The Rebuilding Brewers: Hope in Milwaukee
As the National League Central Division stands now, the Milwaukee Brewers are not on the competitive radar. Even as the Pittsburgh Pirates have unexpectedly scuffled in the waning weeks of this season, the gap between them and the bottom teams in the division remains rather spacious. The Brewers last finished above .500 in 2014 – a season in which they marched to the front of the standings only to slip away suddenly and quietly – and last appeared in the playoffs in 2011.
It would be easy at this juncture to write them off for the foreseeable future; after all, the Cubs, Cardinals, and possibly even the Pirates are poised to keep the top spots in the stranglehold for years to come. But writing off the Brewers would be a mistake.
Why? It starts with an owner who made a commitment to strengthening the team for the long term and the hiring of a new general manager with a fresh vision about a year ago.
It’s a small first step, but a move in the right direction for a franchise that is refreshingly unwilling to stick to the status quo that seemed to have perpetually kept lasting or tangible success just out of reach. When the Brewers hired David Stearns last September, much of the baseball world was hung up on his age (he was just 30 at the time), but in an article for the New York Times last year, he articulated his immediate goals for the franchise: “Player development and scouting — and acquiring controllable major league players — is really the priority of the organization.”
He went on to emphasize the need for stashing talented players in the Brewers farm system, not just for their own future, but for acquiring useful assets as the team eventually, hopefully, becomes competitive. The kinds of things that other young GMs and team presidents are doing across the league, and quite successfully.
In fact, this might sound strikingly similar to what has gone on just south of Milwaukee down the shore of Lake Michigan. The Chicago Cubs spent years rebuilding a franchise that had sunk to tremendous depths, and they started doing so with some fresh faces in their front office as well.
In the same way that Theo Epstein emphasized the need for patience back when he was hired in 2011, Stearns’ clear message has been about the patience that this rebuild will require. From the same New York Times article, he said, “That doesn’t mean an exceptionally long time, but it does mean that we need a level of patience and understanding of where our attention needs to be.”
This might paint a bit of a frustrating picture for Brewers fans in the short term, especially when they are left to say goodbye to Jonathan Lucroy, who has been a sterling catalyst for their offense for several years now. But the Lucroy trade is one of the first looks at the budding future in Milwaukee.
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For the all star caliber catcher, the Brewers got Lewis Brinson and Luis Ortiz initially, and then recently completed the deal by adding Ryan Cordell. Baseball Prospectus ranked both Brinson and Ortiz in the top ten in the Rangers organization in March, and Cordell has been ranked both well within the Rangers top ten and just outside of it, depending on where you look.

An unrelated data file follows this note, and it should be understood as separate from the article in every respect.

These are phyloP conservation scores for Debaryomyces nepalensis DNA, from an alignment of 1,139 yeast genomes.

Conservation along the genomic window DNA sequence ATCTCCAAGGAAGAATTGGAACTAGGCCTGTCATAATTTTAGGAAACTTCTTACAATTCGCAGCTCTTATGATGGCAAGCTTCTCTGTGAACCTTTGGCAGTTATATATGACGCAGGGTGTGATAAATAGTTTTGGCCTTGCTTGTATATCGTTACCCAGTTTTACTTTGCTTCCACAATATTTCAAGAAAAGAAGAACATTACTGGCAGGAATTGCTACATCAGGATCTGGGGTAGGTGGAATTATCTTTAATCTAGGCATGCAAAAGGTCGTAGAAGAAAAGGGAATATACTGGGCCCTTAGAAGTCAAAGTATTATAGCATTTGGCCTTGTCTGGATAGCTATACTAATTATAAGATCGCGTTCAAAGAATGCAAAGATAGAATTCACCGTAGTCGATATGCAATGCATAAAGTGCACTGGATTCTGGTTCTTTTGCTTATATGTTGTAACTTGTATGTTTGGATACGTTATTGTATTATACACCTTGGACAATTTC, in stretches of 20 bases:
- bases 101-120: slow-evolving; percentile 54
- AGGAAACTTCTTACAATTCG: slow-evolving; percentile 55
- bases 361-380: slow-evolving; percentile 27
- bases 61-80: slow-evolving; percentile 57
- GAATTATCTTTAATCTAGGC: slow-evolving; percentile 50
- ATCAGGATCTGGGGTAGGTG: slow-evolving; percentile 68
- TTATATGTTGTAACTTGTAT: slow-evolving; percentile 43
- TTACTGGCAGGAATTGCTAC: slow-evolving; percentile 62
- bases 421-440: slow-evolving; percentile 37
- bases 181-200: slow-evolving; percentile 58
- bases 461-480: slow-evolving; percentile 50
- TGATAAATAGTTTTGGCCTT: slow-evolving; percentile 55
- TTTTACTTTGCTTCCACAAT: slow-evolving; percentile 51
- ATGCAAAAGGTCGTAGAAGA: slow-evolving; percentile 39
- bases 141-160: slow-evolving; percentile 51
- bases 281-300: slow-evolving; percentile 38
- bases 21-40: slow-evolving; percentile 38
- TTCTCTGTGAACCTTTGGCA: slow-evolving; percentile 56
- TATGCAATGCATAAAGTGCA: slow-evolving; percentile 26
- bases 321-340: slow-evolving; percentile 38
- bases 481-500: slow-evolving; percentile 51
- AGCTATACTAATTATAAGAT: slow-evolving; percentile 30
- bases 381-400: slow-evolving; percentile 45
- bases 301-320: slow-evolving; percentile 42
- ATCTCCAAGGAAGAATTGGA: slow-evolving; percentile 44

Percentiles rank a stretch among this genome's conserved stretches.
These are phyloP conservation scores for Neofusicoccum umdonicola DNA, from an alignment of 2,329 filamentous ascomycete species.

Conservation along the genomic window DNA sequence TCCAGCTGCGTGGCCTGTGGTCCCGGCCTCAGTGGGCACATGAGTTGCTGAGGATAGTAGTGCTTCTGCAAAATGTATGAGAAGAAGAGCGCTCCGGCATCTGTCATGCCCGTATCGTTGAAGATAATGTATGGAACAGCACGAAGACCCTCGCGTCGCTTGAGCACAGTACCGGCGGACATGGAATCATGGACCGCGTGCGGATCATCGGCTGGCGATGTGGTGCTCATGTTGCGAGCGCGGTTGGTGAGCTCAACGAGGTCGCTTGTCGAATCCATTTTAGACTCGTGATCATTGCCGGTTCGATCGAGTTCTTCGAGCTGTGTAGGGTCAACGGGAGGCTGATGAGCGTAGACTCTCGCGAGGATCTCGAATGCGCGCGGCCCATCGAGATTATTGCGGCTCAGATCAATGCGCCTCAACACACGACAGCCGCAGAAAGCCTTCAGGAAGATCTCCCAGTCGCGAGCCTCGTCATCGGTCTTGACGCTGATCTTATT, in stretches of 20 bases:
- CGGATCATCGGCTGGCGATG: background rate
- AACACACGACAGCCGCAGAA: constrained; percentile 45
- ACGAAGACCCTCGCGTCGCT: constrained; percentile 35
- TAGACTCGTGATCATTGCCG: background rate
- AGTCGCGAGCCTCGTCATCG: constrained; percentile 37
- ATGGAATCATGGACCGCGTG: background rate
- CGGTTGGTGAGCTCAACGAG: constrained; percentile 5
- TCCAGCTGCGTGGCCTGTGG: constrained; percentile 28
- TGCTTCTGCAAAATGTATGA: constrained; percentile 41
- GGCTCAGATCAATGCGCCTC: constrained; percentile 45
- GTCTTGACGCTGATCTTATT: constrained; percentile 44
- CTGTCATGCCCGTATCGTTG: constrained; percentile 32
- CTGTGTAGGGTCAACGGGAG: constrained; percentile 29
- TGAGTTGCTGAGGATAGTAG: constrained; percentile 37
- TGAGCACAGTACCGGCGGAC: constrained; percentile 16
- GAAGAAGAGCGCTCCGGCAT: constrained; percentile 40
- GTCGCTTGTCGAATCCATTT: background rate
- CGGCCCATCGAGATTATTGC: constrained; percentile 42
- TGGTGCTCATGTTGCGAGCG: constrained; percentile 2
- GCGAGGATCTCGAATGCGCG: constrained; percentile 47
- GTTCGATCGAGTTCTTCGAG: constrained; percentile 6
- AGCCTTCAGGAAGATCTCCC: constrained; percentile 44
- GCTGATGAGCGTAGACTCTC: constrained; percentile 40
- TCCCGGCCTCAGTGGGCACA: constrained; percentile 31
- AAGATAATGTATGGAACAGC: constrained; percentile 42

The Lucroy trade is the first notable move that Stearns has made toward rebuilding the franchise, and it represents a step in the right direction. Before Stearns took the helm, the Brewers drafted highly sought-after prospects like Trent Clark in the 2015 draft to go with 2014 draftees Isan Diaz and Monte Harrison, so he has stepped into a process that was already begun and he is advancing it further. In some sense, he’s a piece to a puzzle that team owner Mark Attanasio started when he purchased the team in 2005.
Attanasio, who penned an open letter to Milwaukee fans in December of last year that made plain his intentions for the team and his hopes for the fanbase, has demonstrated thus far that he’s serious about restoring a winning tradition with this franchise. Like the Lucroy trade, the Brewers nearly pulled off another blockbuster deal just a few weeks ago with a Yasiel Puig for Ryan Braun swap.
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It didn’t happen, of course, but there’s still a very real possibility that this deal eventually does come to fruition. Like the changes to the roster, Attanasio has taken seriously the job of putting the right people in charge of his team as well.
That’s meant hiring people like Craig Counsell to manage the major league team during this time of transition – and maybe beyond – and people like Stearns to do the work of instilling an organizational mindset of growth and forward progress.
A glance at the team’s record this season might not paint the picture of a team with a bright future, but the stockpile of organizational talent that sits admittedly deep in the system sheds some sparkle of hope for seasons like 2018 or 2019, right when the competitive window for other organizations in the division might be starting to close.
In summary, like their counterparts in Chicago, the Brewers have committed to a thorough rebuild, however long it might take. Even though that will require a few years of patience, they are already demonstrating a willingness to trade players like Lucroy and build farm system depth for the sake of future success, and if they pull it off, they can join the Kansas City Royals in setting the model for small market teams to build winners.